WARNING: Once you get to know a little bit about Great Exuma, Bahamas, you will want to know more.
When you are out exploring the surrounding islands, you might want to bring your treasure map because history tells us there just might as well be booty to be plundered in this area of the world!
In 1492, Mr. Columbus landed on the island of San Salvador in the Bahamas. Named Baja Mar, which means shallow sea, these islands were inhabited as early as 300 to 400 CE.
Very important shipping channels eventually surrounded the Bahamas. Because of this, piracy became a common practice in this area. The many cays and inlets became hiding spots for the criminal pirates and their treasures. Imagine what fun it would be to create a treasure map for your children or even your partner and make it a special outing or activity to do together!
The official language of the Bahamas is English, so if you are reading this and understanding it, then you should be fine for communicating while you are in the Bahamas. The local Bahamian dialect is somewhat understandable, and locals will switch to a Standard English for those who are not accustomed to the dialects which vary slightly from island to island.
If you have ever wanted to try a James Bond move, a visit to Great Exuma might give you that opportunity. Since in the Bahamas, we drive on the left, you can pretend that you are Mr. Bond (or perhaps Austin Powers, depending on your preference!)
The latest census shows us that the approximate population of the Bahamas is only 225, 000 people. Georgetown has a population of about 800 and all of Great Exuma is populated by only about 1300 people. Informal studies say that if you spend at least one full year in the Bahamas, you will share a rum punch with approximately half that number (tease!).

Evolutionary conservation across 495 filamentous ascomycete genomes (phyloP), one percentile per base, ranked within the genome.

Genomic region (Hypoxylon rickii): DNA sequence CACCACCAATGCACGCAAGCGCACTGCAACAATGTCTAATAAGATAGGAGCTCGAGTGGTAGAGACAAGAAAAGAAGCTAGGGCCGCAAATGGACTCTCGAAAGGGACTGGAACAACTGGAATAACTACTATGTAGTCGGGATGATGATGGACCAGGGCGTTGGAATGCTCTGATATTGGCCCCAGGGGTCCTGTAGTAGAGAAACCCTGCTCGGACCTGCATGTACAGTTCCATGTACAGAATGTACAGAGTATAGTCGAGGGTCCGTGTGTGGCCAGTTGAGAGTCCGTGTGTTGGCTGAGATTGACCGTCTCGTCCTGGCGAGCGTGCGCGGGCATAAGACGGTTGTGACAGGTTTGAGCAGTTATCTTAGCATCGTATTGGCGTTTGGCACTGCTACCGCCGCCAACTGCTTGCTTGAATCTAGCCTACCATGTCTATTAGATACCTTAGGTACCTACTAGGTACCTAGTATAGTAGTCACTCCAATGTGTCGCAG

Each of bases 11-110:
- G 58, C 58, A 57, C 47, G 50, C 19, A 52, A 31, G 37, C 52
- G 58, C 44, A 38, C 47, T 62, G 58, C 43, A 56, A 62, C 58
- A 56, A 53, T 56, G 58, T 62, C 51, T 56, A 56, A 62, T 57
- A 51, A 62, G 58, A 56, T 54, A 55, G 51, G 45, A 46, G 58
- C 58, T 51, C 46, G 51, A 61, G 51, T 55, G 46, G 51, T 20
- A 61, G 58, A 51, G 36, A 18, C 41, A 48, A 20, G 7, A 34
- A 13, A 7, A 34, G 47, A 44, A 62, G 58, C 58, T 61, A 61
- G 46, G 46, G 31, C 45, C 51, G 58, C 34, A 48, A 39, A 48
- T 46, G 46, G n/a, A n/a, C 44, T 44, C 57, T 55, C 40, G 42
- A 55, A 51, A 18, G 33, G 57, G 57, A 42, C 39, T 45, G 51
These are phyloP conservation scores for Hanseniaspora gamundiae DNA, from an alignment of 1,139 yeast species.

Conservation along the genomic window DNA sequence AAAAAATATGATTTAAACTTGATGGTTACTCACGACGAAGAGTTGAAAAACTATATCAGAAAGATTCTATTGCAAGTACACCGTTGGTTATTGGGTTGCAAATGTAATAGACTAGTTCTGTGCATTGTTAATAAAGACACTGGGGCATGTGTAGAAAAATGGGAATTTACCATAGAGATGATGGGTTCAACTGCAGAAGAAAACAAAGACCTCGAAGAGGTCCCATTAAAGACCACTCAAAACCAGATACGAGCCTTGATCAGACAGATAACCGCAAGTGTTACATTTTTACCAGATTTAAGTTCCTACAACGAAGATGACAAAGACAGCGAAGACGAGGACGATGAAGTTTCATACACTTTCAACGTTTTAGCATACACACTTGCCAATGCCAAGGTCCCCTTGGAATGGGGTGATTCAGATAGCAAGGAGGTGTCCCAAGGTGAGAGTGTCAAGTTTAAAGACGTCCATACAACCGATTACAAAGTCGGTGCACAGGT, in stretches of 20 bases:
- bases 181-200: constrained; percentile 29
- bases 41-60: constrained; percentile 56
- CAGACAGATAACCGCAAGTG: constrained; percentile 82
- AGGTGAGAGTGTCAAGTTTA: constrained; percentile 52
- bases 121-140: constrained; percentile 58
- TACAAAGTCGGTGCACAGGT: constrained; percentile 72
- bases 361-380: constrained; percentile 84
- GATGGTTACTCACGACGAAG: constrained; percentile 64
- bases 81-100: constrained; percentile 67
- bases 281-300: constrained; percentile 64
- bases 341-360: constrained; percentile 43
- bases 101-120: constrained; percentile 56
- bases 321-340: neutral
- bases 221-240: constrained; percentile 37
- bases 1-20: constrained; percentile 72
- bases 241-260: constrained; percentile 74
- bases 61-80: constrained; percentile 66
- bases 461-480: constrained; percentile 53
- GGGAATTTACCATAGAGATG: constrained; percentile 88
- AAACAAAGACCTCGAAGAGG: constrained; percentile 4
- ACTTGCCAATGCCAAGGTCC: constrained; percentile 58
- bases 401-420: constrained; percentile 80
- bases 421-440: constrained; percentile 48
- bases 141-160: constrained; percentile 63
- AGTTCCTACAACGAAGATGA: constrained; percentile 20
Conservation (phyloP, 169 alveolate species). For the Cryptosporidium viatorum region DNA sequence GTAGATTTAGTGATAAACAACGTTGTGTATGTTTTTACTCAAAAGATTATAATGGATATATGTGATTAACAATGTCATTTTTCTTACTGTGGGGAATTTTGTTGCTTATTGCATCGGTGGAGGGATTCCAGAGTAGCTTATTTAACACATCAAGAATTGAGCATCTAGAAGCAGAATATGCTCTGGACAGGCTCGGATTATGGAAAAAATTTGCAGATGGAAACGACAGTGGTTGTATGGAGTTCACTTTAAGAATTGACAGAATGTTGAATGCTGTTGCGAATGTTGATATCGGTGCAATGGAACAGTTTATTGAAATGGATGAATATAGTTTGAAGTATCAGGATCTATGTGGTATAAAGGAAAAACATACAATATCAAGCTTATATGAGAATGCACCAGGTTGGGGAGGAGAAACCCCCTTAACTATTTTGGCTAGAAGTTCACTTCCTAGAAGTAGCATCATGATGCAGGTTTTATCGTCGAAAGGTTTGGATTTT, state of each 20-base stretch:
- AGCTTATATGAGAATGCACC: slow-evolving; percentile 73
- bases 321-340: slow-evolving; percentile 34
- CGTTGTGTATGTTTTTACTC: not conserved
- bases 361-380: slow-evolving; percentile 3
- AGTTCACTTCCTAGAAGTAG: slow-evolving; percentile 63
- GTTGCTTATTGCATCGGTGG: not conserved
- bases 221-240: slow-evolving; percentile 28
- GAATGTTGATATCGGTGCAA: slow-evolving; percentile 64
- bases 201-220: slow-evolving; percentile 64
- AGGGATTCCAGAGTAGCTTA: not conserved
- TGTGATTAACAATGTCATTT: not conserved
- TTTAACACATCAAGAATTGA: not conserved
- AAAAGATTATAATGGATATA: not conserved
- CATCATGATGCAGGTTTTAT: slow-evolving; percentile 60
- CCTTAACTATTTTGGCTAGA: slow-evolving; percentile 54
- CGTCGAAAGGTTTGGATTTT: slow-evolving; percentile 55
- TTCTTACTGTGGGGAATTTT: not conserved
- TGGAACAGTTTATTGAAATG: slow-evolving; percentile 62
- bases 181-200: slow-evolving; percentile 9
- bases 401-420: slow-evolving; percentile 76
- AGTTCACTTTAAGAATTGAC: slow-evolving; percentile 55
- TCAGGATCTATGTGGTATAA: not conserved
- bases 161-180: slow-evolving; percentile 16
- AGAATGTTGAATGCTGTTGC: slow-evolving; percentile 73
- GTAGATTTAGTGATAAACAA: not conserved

A Brief History of Exuma Islands
Suma and Yummy underwent many transformations over the years. In the 1500s, the Spanish arrived and turned the area into a productive salt raking colony. Eventually, Exuma became the main salt mining island of the area.
In the 1700s, American Loyalists left their homes after the war and came to the islands with their slaves to establish cotton plantations. During this period, Exuma, Cat Island and Long Island became important exporters of cotton. However, in time, cotton crops failed due to depletion of the soil and plant infestation by caterpillars.
Of course, piracy has always been part of the islands’ history. Exuma’s countless hidden coves and cays made it an ideal place for pirates to take refuge and hide their stolen goods.
Interesting Places to Visit in the Exumas
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